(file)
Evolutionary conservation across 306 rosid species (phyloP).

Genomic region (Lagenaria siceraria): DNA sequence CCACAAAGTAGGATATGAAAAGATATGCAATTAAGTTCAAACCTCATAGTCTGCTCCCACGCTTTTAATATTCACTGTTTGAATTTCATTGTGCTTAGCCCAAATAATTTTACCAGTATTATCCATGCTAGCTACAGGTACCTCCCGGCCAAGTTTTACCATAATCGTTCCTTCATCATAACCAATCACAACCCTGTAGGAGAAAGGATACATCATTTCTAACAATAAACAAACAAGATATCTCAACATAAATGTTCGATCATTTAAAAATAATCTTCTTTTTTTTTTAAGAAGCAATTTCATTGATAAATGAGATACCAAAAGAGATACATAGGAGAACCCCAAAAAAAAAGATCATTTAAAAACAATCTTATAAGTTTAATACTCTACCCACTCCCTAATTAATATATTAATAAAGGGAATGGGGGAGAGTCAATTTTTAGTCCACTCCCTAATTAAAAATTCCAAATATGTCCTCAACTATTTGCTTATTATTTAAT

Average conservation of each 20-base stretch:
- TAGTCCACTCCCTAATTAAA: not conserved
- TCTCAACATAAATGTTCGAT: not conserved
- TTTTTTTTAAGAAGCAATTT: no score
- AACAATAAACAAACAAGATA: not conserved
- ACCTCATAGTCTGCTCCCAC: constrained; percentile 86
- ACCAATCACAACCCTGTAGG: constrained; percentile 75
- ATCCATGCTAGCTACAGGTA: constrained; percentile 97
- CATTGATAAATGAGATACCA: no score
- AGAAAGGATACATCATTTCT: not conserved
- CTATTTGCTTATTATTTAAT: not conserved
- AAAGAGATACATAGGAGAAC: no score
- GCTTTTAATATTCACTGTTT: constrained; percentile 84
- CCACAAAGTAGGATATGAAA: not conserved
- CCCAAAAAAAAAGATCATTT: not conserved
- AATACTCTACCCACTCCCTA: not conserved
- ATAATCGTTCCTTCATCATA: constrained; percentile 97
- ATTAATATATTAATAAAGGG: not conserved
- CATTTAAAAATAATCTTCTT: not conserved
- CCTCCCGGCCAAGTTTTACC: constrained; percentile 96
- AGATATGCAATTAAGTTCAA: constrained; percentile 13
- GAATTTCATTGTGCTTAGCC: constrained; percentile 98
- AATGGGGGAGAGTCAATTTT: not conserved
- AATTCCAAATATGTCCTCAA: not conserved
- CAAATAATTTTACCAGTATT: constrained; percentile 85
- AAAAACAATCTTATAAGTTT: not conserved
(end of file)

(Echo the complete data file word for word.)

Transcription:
Evolutionary conservation across 306 rosid species (phyloP).

Genomic region (Lagenaria siceraria): DNA sequence CCACAAAGTAGGATATGAAAAGATATGCAATTAAGTTCAAACCTCATAGTCTGCTCCCACGCTTTTAATATTCACTGTTTGAATTTCATTGTGCTTAGCCCAAATAATTTTACCAGTATTATCCATGCTAGCTACAGGTACCTCCCGGCCAAGTTTTACCATAATCGTTCCTTCATCATAACCAATCACAACCCTGTAGGAGAAAGGATACATCATTTCTAACAATAAACAAACAAGATATCTCAACATAAATGTTCGATCATTTAAAAATAATCTTCTTTTTTTTTTAAGAAGCAATTTCATTGATAAATGAGATACCAAAAGAGATACATAGGAGAACCCCAAAAAAAAAGATCATTTAAAAACAATCTTATAAGTTTAATACTCTACCCACTCCCTAATTAATATATTAATAAAGGGAATGGGGGAGAGTCAATTTTTAGTCCACTCCCTAATTAAAAATTCCAAATATGTCCTCAACTATTTGCTTATTATTTAAT

Average conservation of each 20-base stretch:
- TAGTCCACTCCCTAATTAAA: not conserved
- TCTCAACATAAATGTTCGAT: not conserved
- TTTTTTTTAAGAAGCAATTT: no score
- AACAATAAACAAACAAGATA: not conserved
- ACCTCATAGTCTGCTCCCAC: constrained; percentile 86
- ACCAATCACAACCCTGTAGG: constrained; percentile 75
- ATCCATGCTAGCTACAGGTA: constrained; percentile 97
- CATTGATAAATGAGATACCA: no score
- AGAAAGGATACATCATTTCT: not conserved
- CTATTTGCTTATTATTTAAT: not conserved
- AAAGAGATACATAGGAGAAC: no score
- GCTTTTAATATTCACTGTTT: constrained; percentile 84
- CCACAAAGTAGGATATGAAA: not conserved
- CCCAAAAAAAAAGATCATTT: not conserved
- AATACTCTACCCACTCCCTA: not conserved
- ATAATCGTTCCTTCATCATA: constrained; percentile 97
- ATTAATATATTAATAAAGGG: not conserved
- CATTTAAAAATAATCTTCTT: not conserved
- CCTCCCGGCCAAGTTTTACC: constrained; percentile 96
- AGATATGCAATTAAGTTCAA: constrained; percentile 13
- GAATTTCATTGTGCTTAGCC: constrained; percentile 98
- AATGGGGGAGAGTCAATTTT: not conserved
- AATTCCAAATATGTCCTCAA: not conserved
- CAAATAATTTTACCAGTATT: constrained; percentile 85
- AAAAACAATCTTATAAGTTT: not conserved